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Is proguard able to safely* downgrade class files from Java 6 to Java 1.4 or do I need to also run Retroweaver?

I want to be able to use some compile-time features of Java 6 such as Generics and Annotations, but I unfortunately need to allow my application to run on Java 1.4.2. Is proguard able to do this by using the flag -target 1.4?

*By safely, I mean that it pre-verifies them and checks they will run on 1.4 so I don't have to test my application on that version every time I make a change.

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I would expect your compiler to error if you attempt to compile something that relies on later functionality with target 1.4. Or did I misunderstand your situation? –  Germann Arlington Nov 8 '12 at 9:27
The compiler doesn't check if certain 'functionality' (as in available classes) is available in specific versions. If you compile with a 1.6 runtime library but target 1.4 you can access 1.6 functionality at compile time but it will fail at runtime. With regard of language level features: Some features like generics (1.5) exist only at compile time, the byte code is still compatible in this regard with 1.4 even when using generics. –  his Nov 8 '12 at 21:00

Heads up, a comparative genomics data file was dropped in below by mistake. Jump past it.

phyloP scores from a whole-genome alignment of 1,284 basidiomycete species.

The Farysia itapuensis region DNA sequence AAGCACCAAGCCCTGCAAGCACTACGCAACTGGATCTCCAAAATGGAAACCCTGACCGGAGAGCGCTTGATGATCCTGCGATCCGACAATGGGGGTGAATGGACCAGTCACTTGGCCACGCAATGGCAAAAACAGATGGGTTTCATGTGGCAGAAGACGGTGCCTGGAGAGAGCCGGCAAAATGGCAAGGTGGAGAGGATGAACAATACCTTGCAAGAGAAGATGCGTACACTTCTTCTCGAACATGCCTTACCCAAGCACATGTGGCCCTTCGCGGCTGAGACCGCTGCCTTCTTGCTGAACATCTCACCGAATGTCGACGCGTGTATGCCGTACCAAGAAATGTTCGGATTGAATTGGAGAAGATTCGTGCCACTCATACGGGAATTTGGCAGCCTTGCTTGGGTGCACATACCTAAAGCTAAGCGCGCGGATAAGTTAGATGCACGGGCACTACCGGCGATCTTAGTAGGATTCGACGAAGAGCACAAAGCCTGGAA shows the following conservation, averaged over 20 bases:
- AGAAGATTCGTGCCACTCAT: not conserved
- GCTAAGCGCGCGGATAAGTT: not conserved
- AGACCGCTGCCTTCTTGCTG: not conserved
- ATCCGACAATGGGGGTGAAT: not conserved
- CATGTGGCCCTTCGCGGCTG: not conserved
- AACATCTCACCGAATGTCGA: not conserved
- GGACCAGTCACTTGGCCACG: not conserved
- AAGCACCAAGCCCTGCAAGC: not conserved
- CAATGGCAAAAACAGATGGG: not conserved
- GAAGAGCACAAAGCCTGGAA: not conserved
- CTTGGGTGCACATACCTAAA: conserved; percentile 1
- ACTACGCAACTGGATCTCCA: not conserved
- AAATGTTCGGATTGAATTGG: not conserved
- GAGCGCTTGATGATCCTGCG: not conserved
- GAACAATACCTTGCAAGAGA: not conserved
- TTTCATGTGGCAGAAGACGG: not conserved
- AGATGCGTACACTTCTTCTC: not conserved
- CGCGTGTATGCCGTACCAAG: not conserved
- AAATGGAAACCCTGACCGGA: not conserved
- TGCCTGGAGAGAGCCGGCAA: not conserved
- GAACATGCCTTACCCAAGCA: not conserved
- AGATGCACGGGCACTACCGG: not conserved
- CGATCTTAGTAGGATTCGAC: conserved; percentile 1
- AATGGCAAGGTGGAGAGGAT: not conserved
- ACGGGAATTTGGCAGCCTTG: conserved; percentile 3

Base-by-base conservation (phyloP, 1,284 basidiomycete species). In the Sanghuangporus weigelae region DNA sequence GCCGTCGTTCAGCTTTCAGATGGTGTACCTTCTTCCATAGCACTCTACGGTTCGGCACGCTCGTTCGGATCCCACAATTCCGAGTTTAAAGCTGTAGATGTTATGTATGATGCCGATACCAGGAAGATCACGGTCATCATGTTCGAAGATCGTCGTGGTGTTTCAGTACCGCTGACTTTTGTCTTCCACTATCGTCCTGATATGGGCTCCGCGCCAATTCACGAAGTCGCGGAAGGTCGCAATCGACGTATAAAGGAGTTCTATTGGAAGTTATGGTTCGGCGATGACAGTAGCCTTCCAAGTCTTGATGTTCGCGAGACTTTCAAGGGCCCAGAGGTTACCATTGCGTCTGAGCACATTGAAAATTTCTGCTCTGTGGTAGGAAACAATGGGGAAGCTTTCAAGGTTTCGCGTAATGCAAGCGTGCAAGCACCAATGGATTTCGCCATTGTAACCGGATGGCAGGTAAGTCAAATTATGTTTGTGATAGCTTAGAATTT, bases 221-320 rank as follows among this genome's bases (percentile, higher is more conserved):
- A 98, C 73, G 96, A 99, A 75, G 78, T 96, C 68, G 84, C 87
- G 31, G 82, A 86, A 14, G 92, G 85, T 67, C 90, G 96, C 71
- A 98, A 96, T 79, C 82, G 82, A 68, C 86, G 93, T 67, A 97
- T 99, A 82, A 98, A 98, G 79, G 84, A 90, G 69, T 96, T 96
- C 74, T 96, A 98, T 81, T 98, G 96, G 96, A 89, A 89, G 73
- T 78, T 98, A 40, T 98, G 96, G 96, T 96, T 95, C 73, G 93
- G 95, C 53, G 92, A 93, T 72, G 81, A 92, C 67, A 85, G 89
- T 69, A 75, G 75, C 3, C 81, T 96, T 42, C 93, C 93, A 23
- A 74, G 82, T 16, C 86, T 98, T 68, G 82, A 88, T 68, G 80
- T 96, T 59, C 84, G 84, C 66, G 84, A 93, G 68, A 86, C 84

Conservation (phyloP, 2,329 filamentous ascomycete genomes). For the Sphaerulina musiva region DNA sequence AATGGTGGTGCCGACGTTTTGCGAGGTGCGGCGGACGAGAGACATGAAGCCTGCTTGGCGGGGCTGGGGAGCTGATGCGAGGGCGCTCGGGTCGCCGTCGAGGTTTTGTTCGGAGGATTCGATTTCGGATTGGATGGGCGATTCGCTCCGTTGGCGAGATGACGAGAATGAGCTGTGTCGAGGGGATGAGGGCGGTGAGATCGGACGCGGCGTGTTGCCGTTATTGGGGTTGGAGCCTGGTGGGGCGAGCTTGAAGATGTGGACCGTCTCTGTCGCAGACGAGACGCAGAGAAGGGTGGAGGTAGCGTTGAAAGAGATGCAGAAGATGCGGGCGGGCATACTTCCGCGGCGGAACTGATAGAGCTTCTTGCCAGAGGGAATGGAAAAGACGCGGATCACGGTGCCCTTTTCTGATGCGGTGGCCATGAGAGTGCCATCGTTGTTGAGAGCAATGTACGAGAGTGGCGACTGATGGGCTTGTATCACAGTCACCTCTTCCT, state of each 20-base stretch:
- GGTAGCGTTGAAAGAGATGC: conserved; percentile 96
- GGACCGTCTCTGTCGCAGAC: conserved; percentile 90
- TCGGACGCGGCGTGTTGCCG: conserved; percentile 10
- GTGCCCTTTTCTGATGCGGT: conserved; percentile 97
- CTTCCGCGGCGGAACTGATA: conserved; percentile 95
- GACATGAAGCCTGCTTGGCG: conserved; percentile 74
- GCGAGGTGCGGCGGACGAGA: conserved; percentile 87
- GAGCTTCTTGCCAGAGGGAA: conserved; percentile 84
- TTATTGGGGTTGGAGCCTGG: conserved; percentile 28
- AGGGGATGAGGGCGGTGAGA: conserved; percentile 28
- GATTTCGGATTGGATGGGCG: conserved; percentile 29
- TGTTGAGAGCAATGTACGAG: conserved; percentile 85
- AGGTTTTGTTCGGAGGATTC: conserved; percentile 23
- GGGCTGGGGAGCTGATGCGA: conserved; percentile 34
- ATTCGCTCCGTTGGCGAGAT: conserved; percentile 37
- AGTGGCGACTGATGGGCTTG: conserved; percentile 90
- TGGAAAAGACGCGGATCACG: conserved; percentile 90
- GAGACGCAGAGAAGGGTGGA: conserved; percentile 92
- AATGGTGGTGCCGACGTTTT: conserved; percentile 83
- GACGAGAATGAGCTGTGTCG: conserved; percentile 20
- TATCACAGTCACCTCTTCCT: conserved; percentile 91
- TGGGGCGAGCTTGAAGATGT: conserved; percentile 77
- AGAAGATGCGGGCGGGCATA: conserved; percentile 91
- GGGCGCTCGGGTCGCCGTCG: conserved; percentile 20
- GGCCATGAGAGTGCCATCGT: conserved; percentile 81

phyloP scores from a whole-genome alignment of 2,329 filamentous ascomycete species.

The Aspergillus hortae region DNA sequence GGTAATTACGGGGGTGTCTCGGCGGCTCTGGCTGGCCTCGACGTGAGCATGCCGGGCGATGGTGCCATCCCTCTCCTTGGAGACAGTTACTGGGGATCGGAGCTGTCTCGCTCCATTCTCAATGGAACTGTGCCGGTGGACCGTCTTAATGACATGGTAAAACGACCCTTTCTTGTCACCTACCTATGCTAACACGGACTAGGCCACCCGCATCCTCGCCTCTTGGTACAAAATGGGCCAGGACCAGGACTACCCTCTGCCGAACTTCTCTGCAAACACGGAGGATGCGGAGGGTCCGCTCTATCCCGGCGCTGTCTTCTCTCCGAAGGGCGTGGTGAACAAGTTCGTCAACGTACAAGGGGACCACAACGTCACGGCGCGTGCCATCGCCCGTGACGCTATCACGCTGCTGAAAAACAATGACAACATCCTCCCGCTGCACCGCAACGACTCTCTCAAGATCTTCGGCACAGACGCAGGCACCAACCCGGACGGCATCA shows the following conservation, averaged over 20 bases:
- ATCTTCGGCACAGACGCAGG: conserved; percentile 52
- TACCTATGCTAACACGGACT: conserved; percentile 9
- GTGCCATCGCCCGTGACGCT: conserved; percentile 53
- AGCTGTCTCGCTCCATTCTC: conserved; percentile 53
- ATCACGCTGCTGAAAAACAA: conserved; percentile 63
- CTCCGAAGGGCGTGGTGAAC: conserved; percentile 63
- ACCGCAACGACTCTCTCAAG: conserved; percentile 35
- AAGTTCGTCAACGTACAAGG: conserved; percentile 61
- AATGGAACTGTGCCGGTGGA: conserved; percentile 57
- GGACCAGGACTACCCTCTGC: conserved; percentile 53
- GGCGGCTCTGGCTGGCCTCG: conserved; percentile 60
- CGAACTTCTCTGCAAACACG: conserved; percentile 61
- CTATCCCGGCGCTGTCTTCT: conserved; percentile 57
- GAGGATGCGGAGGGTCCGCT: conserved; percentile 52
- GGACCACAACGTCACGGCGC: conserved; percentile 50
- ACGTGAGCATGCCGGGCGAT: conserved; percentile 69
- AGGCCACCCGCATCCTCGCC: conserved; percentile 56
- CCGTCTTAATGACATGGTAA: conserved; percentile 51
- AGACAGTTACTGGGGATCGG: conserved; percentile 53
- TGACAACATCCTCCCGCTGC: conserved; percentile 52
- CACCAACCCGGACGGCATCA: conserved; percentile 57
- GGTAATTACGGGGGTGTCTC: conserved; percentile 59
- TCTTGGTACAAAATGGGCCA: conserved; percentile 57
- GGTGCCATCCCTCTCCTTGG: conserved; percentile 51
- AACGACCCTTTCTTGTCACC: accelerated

Yes, to be clear all of the functionality I want is compile-time only (even the annotations don't need to be present in the compiled versions) but unfortunately the Sun/Oracle Java Compilers don't let you use anything new if you specify an old target, even if it is compile-time only. –  mjaggard Nov 9 '12 at 8:45
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up vote 0 down vote accepted

ProGuard's -target option just sets the version number in the class files. It doesn't modify or check the actual code to make sure it is compatible. The most useful application is upgrading class files to Java 1.6 (-target 1.6), in which case ProGuard's preverification step adds the required preverification attributes (still without changing the actual code). So yes, you'll need another tool like Retroweaver for downgrading to Java 1.4.

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OK, thanks. I'll just have to run Retroweaver too. –  mjaggard Nov 9 '12 at 8:45
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